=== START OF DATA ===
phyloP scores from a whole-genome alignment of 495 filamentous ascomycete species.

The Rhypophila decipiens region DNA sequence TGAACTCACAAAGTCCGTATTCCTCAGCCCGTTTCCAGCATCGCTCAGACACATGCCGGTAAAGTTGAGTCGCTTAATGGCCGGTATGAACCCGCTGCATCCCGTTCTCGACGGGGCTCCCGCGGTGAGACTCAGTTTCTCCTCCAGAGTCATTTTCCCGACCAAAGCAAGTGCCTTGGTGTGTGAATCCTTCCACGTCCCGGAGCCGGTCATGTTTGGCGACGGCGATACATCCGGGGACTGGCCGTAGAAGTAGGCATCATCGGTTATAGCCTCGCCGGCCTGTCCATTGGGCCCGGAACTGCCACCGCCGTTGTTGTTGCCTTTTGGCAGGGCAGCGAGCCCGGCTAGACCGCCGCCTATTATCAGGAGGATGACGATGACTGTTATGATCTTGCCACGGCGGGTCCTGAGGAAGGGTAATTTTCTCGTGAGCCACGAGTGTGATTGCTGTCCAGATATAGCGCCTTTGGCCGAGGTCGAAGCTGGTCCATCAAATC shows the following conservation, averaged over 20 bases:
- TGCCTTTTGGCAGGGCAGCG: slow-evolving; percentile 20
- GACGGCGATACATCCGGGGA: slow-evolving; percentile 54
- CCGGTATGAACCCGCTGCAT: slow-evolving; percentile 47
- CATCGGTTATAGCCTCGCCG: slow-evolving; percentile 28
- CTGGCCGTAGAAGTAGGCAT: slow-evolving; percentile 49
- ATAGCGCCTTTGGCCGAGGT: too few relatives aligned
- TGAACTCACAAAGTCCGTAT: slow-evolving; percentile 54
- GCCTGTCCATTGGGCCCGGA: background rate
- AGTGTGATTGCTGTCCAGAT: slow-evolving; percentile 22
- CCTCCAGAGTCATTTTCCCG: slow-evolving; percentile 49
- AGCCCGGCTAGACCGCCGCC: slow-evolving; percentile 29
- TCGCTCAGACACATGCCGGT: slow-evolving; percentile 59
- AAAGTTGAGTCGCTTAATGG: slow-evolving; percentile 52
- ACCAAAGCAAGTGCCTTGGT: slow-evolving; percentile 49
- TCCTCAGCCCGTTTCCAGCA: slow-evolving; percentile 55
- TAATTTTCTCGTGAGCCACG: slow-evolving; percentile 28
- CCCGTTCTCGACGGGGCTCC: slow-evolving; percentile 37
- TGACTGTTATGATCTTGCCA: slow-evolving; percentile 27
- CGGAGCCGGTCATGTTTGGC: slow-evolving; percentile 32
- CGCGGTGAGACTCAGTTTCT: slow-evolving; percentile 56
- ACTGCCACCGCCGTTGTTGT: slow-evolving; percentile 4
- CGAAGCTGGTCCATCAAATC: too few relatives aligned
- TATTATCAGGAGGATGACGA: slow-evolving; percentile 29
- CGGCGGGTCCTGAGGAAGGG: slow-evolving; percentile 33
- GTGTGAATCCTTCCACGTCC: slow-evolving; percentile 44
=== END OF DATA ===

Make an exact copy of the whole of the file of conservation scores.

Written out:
phyloP scores from a whole-genome alignment of 495 filamentous ascomycete species.

The Rhypophila decipiens region DNA sequence TGAACTCACAAAGTCCGTATTCCTCAGCCCGTTTCCAGCATCGCTCAGACACATGCCGGTAAAGTTGAGTCGCTTAATGGCCGGTATGAACCCGCTGCATCCCGTTCTCGACGGGGCTCCCGCGGTGAGACTCAGTTTCTCCTCCAGAGTCATTTTCCCGACCAAAGCAAGTGCCTTGGTGTGTGAATCCTTCCACGTCCCGGAGCCGGTCATGTTTGGCGACGGCGATACATCCGGGGACTGGCCGTAGAAGTAGGCATCATCGGTTATAGCCTCGCCGGCCTGTCCATTGGGCCCGGAACTGCCACCGCCGTTGTTGTTGCCTTTTGGCAGGGCAGCGAGCCCGGCTAGACCGCCGCCTATTATCAGGAGGATGACGATGACTGTTATGATCTTGCCACGGCGGGTCCTGAGGAAGGGTAATTTTCTCGTGAGCCACGAGTGTGATTGCTGTCCAGATATAGCGCCTTTGGCCGAGGTCGAAGCTGGTCCATCAAATC shows the following conservation, averaged over 20 bases:
- TGCCTTTTGGCAGGGCAGCG: slow-evolving; percentile 20
- GACGGCGATACATCCGGGGA: slow-evolving; percentile 54
- CCGGTATGAACCCGCTGCAT: slow-evolving; percentile 47
- CATCGGTTATAGCCTCGCCG: slow-evolving; percentile 28
- CTGGCCGTAGAAGTAGGCAT: slow-evolving; percentile 49
- ATAGCGCCTTTGGCCGAGGT: too few relatives aligned
- TGAACTCACAAAGTCCGTAT: slow-evolving; percentile 54
- GCCTGTCCATTGGGCCCGGA: background rate
- AGTGTGATTGCTGTCCAGAT: slow-evolving; percentile 22
- CCTCCAGAGTCATTTTCCCG: slow-evolving; percentile 49
- AGCCCGGCTAGACCGCCGCC: slow-evolving; percentile 29
- TCGCTCAGACACATGCCGGT: slow-evolving; percentile 59
- AAAGTTGAGTCGCTTAATGG: slow-evolving; percentile 52
- ACCAAAGCAAGTGCCTTGGT: slow-evolving; percentile 49
- TCCTCAGCCCGTTTCCAGCA: slow-evolving; percentile 55
- TAATTTTCTCGTGAGCCACG: slow-evolving; percentile 28
- CCCGTTCTCGACGGGGCTCC: slow-evolving; percentile 37
- TGACTGTTATGATCTTGCCA: slow-evolving; percentile 27
- CGGAGCCGGTCATGTTTGGC: slow-evolving; percentile 32
- CGCGGTGAGACTCAGTTTCT: slow-evolving; percentile 56
- ACTGCCACCGCCGTTGTTGT: slow-evolving; percentile 4
- CGAAGCTGGTCCATCAAATC: too few relatives aligned
- TATTATCAGGAGGATGACGA: slow-evolving; percentile 29
- CGGCGGGTCCTGAGGAAGGG: slow-evolving; percentile 33
- GTGTGAATCCTTCCACGTCC: slow-evolving; percentile 44